Differences Between Need-Blind and Need-Aware Financial Aid Policies

This is the time of year when parents begin agonizing about whether they should apply for financial aid.
They wonder if filling out the FAFSA and, if applicable, the CSS/Financial Aid PROFILE, will hurt their chances of getting admitted.
If you think you’re going to require financial aid, you should always apply for assistance. For the majority of students, their need for aid should not impact their ability to get into a school or receive financial assistance. Financial aid, by the way, can include grants (free money) and loans.
Schools maintain different policies in regards to how generous they are with applicants, as well as how they handle the applications of teenagers who require assistance to attend college.
Here are two of my favorite posts that explains a couple of  ways that you can gauge whether a school has a generous financial aid policy:
Anatomy  of a Stingy College and a Generous One
College Cost Calculators: Getting Wildly Different Answers

Definitions of Need Blind and Need Sensitive Schools

To understand how schools deal with financial aid requests, you need to know the definition of these terms — need blind and need sensitive or need aware admission policies.

Need Blind Schools

When a college maintains a need blind admission policy, it accepts students without regard to the applicant’s financial need. That might sound great, but this approach  can create heartache for plenty of students. Why? Because many schools that call themselves need blind will not provide sufficient money in their financial aid packages to allow students to attend their schools without committing financial suicide.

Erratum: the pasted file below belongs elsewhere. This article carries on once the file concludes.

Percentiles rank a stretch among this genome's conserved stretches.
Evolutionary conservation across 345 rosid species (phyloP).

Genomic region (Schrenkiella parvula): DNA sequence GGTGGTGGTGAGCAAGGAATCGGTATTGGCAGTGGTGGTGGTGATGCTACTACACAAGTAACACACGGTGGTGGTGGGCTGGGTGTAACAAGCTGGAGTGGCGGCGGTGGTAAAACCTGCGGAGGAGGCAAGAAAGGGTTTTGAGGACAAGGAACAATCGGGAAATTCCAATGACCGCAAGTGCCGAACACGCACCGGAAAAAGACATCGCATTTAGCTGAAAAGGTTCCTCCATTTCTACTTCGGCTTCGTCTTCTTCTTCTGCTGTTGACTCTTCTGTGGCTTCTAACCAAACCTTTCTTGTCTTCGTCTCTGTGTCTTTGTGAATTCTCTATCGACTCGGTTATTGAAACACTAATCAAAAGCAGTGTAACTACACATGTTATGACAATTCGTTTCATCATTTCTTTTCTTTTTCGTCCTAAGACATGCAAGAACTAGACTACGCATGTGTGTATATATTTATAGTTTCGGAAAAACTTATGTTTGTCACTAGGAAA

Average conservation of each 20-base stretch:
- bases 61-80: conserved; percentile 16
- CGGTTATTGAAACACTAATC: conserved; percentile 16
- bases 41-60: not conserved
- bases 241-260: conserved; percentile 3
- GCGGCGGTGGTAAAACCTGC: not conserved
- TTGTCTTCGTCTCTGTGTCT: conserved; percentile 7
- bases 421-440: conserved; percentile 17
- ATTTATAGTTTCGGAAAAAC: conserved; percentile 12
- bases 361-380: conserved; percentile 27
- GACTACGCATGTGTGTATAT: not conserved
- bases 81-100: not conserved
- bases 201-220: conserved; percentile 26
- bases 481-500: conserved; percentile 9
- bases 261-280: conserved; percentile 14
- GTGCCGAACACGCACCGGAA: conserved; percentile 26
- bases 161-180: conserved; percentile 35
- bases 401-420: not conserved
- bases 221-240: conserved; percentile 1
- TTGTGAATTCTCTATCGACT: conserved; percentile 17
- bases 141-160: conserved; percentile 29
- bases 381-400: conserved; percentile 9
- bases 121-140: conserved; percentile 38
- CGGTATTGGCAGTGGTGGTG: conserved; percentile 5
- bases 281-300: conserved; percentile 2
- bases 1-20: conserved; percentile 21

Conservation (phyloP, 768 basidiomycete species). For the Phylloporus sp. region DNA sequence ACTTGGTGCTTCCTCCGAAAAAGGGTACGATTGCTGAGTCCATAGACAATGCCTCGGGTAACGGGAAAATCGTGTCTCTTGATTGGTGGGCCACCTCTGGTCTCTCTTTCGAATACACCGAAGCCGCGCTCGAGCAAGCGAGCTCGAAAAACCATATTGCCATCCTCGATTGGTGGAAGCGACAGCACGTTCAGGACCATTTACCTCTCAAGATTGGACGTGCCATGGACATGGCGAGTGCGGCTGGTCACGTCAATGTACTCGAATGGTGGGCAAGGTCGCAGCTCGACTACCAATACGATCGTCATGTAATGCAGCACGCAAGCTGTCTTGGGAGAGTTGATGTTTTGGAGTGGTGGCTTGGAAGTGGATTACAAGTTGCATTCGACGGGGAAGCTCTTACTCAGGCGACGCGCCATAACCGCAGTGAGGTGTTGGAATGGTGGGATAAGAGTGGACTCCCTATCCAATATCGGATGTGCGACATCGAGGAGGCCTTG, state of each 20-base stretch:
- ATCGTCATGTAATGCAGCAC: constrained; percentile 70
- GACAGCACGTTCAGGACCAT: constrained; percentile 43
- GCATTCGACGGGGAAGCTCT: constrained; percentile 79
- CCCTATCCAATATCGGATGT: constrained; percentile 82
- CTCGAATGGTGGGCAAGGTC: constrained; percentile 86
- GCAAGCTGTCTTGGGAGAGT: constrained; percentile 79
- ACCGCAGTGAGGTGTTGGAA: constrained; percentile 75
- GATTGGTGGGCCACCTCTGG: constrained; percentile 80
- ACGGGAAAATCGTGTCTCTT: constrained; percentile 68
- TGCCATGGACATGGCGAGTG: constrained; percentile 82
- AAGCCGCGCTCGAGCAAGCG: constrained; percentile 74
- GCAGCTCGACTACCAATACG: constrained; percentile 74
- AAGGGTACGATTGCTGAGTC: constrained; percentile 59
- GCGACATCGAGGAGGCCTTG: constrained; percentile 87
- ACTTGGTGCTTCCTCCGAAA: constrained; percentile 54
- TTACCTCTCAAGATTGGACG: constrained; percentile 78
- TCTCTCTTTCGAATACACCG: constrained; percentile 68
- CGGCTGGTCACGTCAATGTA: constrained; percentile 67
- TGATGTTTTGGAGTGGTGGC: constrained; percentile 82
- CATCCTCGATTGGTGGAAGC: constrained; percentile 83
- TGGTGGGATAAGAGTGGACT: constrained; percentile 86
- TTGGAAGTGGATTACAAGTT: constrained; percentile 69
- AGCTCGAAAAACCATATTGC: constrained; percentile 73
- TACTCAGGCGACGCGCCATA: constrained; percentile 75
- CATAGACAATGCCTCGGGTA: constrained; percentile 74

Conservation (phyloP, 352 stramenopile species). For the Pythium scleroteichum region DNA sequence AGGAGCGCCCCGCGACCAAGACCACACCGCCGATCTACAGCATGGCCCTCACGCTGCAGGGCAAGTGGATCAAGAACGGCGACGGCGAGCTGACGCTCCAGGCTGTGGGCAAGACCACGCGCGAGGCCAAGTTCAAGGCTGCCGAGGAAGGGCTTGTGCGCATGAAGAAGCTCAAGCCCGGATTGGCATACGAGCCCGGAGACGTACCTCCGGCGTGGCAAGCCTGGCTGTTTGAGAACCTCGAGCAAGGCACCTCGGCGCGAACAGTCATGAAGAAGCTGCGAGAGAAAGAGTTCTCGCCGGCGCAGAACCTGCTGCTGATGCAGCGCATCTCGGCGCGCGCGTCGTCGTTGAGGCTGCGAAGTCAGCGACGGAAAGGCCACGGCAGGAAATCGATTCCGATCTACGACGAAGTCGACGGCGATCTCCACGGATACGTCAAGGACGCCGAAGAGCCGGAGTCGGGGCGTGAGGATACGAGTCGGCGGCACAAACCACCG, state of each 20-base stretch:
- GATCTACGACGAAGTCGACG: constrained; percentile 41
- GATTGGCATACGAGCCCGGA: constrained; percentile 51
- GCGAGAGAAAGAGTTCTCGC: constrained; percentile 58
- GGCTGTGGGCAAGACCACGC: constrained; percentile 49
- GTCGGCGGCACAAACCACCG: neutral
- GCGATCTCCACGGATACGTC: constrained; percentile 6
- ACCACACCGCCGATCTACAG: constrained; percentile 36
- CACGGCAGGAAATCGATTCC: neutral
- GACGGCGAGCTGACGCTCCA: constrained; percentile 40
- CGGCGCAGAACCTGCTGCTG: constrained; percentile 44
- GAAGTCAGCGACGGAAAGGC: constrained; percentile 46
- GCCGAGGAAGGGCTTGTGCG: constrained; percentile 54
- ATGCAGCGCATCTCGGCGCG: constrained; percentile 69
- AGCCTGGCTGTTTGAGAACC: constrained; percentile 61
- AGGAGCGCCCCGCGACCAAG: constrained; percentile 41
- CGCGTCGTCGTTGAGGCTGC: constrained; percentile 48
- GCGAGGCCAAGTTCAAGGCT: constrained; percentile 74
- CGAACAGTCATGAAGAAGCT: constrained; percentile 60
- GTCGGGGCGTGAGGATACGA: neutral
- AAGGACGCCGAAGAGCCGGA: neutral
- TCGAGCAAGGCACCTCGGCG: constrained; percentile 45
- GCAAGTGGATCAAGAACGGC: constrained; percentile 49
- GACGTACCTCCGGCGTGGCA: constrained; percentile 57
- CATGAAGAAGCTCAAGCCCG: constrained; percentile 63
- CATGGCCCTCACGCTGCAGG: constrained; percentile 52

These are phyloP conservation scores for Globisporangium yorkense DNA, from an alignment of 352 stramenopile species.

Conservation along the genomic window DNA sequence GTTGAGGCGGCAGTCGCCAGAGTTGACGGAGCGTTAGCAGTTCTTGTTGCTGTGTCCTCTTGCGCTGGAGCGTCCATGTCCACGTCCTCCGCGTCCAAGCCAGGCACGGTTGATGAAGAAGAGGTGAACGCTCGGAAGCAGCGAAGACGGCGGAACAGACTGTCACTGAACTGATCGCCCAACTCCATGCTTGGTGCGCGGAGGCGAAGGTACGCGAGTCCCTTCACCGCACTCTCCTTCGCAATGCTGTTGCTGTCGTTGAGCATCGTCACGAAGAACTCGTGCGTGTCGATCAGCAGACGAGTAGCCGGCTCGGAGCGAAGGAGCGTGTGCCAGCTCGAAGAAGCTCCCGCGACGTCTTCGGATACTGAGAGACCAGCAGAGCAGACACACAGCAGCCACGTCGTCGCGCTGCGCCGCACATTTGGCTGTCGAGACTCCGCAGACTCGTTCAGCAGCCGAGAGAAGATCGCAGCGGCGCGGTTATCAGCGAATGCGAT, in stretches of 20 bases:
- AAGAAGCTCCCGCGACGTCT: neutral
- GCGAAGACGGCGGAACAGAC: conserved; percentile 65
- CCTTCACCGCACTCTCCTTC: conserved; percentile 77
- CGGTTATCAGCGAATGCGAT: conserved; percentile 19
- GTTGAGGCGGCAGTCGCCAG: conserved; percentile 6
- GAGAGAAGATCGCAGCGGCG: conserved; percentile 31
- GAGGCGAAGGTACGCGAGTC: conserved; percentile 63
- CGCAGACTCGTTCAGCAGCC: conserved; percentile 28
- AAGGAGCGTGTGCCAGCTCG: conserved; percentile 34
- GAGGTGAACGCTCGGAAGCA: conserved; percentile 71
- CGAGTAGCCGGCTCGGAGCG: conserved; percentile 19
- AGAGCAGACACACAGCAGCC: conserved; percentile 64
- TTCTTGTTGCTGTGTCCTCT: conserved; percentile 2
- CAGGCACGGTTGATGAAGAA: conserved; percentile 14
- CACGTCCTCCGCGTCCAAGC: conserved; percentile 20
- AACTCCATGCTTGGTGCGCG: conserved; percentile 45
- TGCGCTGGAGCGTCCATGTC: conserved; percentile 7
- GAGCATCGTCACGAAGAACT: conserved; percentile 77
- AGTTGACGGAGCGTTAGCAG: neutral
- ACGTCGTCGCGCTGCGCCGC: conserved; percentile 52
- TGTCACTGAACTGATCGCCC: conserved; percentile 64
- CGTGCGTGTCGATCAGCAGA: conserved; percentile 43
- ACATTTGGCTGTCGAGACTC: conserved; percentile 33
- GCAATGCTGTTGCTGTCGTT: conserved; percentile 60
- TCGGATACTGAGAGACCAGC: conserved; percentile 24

Let’s say a teenager, whose mom is a clerk at WalMart and whose dad is disabled, gets into a school that costs $50,000. The family celebrates until they realize that the financial aid package only includes a $20,000 grant. Where the heck is the family supposed to come up with the other $30,000 for the first year, much less the other three years?
The above hypothetical case illustrates the higher-ed phenomenon of gapping.   There’s a gap –sometimes quite huge — between what a student can afford and what the school is offering in its financial aid package. When the gap is large, I’d argue that it would have been better if the college had rejected the student outright instead of  hiding behind their need-blind admission policy. Rather than outright reject some students, colleges will provide such a miserable financial aid package that they assume the teenager will attend a different school. Unfortunately, some families don’t take the hint.

Need Aware or Need Sensitive Colleges

At schools with need-aware policies, schools do examine the financial need of students. At many, perhaps most schools, the majority of students, however, are selected regardless of their financial neediness. Using this approach, a school will accept most of its freshmen class without any regard to its financial bottom line.  For the last 10%, 20% or 30% of slots, however, a school may start looking a the financial ability of applicants, which will favor rich students. With this admission approach, the students who are marginal applicants AND financially needy can be rejected.
I once talked to an admission rep from Colgate University, for instance, who estimated that 90% to 95% of this liberal arts college’s  freshman class is selected without regard to need. By the time that many students have been accepted, the financial aid money has run out.  At that point the need-aware policy would kick in and the remainder of the class would be selected among applicants who don’t need financial aid.